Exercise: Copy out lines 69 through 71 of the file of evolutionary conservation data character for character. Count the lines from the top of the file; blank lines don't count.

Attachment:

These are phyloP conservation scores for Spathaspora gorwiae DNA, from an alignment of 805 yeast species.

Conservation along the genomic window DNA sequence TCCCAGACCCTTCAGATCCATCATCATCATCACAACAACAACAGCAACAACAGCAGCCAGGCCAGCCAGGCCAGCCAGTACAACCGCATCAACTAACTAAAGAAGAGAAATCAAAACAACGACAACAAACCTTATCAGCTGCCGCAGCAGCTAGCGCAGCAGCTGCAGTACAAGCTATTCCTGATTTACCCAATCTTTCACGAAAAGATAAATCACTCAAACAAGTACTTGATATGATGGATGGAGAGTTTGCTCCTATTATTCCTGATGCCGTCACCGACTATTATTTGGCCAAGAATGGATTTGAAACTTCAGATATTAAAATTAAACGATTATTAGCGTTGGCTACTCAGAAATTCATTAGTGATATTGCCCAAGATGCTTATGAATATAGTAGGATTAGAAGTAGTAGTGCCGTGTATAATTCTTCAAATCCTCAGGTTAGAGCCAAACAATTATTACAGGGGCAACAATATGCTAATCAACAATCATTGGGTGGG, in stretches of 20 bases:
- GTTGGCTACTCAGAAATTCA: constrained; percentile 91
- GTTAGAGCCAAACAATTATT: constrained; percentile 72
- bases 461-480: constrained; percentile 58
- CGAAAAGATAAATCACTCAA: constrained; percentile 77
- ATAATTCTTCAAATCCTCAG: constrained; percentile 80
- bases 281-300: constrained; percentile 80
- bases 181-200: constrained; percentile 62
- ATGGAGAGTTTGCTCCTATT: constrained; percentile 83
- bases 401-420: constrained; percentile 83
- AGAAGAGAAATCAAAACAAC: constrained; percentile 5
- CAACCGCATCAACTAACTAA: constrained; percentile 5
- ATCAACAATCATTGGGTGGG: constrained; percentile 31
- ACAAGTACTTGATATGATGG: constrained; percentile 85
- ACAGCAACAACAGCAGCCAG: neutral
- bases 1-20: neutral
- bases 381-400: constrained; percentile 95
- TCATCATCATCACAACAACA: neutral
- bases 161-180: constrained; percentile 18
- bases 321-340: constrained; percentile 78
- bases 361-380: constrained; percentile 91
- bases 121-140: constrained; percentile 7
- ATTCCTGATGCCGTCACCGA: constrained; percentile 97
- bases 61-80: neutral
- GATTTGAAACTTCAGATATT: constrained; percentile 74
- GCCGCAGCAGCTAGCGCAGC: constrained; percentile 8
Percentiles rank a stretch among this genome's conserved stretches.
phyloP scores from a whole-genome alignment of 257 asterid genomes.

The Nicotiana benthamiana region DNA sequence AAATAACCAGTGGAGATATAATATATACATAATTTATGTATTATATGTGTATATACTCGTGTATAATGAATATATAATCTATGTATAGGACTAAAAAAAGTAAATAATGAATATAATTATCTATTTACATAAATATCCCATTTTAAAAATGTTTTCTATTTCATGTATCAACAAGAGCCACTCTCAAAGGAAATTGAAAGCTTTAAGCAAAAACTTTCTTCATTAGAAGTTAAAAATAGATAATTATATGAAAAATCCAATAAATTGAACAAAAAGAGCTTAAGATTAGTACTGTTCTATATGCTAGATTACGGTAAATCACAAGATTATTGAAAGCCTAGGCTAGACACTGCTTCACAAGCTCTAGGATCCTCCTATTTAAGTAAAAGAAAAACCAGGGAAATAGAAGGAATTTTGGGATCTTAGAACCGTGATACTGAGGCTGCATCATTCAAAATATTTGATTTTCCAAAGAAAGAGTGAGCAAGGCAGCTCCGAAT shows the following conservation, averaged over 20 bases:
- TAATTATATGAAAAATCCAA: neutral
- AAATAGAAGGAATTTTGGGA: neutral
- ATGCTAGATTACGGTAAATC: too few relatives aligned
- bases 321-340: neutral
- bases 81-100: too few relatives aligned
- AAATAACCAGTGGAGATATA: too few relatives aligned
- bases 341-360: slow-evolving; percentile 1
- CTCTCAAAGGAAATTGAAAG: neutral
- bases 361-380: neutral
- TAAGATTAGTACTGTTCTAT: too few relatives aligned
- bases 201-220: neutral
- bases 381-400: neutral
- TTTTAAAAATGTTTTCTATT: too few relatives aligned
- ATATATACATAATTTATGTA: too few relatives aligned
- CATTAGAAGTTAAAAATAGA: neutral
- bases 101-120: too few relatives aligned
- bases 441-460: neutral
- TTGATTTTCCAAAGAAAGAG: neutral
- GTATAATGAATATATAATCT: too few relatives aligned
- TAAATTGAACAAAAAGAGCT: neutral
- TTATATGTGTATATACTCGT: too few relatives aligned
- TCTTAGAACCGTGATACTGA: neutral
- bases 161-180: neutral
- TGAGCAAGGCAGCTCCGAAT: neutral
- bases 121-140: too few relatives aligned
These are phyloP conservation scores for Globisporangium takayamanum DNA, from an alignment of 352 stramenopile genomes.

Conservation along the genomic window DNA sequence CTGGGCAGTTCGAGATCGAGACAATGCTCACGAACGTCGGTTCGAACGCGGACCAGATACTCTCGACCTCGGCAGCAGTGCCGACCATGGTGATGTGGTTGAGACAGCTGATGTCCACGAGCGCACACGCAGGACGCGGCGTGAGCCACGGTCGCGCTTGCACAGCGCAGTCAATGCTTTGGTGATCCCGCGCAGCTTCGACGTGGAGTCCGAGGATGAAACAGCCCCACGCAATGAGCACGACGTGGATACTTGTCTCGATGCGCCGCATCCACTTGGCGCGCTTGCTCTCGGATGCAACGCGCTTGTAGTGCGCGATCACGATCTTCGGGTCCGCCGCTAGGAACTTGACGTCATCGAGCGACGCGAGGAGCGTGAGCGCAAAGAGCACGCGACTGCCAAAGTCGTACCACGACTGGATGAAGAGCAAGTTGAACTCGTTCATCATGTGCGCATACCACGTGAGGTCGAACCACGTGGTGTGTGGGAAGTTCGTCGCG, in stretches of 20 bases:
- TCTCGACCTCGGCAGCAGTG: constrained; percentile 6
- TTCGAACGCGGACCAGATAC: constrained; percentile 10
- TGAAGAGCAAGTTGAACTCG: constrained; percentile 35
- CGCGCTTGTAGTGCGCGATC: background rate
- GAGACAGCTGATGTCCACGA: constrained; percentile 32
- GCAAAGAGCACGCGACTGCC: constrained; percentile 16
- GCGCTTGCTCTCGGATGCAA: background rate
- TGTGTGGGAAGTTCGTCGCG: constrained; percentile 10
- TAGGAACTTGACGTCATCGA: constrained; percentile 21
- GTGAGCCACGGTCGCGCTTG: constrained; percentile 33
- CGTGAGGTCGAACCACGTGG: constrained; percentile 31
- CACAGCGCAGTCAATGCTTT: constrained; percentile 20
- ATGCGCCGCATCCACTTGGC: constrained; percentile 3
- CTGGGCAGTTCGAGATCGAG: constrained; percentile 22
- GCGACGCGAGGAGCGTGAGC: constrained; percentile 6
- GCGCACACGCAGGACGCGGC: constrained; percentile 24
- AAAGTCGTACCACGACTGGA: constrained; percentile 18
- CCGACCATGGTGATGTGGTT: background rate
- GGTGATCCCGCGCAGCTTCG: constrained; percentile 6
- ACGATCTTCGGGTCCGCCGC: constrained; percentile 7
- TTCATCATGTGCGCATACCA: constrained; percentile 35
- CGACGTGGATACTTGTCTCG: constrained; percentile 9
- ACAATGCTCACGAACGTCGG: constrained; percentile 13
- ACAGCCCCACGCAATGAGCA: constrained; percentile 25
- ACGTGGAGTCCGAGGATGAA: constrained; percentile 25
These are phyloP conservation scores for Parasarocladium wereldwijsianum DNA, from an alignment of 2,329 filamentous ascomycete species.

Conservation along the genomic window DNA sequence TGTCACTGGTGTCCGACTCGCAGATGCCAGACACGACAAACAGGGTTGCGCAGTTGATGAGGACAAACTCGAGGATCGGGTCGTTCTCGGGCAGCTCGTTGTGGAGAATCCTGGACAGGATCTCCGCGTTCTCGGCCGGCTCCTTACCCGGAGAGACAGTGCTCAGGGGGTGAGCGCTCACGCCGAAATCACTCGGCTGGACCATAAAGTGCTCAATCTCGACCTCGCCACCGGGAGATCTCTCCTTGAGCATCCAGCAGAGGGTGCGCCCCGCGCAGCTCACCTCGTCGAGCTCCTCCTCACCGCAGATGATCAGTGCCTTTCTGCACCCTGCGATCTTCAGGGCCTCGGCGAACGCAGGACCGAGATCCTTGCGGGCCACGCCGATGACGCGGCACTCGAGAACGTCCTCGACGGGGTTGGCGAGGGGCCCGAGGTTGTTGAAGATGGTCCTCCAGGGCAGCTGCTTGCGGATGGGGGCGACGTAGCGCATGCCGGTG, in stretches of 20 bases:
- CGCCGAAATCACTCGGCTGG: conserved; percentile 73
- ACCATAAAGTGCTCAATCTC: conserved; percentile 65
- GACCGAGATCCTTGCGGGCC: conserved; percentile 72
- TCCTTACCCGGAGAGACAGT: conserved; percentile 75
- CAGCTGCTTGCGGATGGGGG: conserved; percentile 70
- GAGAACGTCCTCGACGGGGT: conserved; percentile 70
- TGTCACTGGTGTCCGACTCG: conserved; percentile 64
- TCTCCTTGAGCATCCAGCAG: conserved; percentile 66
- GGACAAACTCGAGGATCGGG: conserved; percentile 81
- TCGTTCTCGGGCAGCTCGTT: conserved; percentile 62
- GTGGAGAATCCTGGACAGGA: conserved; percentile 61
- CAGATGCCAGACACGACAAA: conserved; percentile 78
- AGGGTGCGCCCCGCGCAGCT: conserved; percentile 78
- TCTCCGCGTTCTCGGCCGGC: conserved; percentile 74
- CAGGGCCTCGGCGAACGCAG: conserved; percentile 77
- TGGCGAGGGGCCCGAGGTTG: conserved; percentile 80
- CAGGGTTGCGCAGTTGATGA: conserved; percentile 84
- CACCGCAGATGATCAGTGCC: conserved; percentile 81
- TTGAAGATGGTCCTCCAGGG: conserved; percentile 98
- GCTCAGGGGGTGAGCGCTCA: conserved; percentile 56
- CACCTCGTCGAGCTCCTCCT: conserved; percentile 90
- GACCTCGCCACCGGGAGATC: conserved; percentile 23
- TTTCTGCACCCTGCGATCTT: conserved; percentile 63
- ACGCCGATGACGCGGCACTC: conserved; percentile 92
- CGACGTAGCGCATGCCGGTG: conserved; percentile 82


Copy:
- CACAGCGCAGTCAATGCTTT: constrained; percentile 20
- ATGCGCCGCATCCACTTGGC: constrained; percentile 3
- CTGGGCAGTTCGAGATCGAG: constrained; percentile 22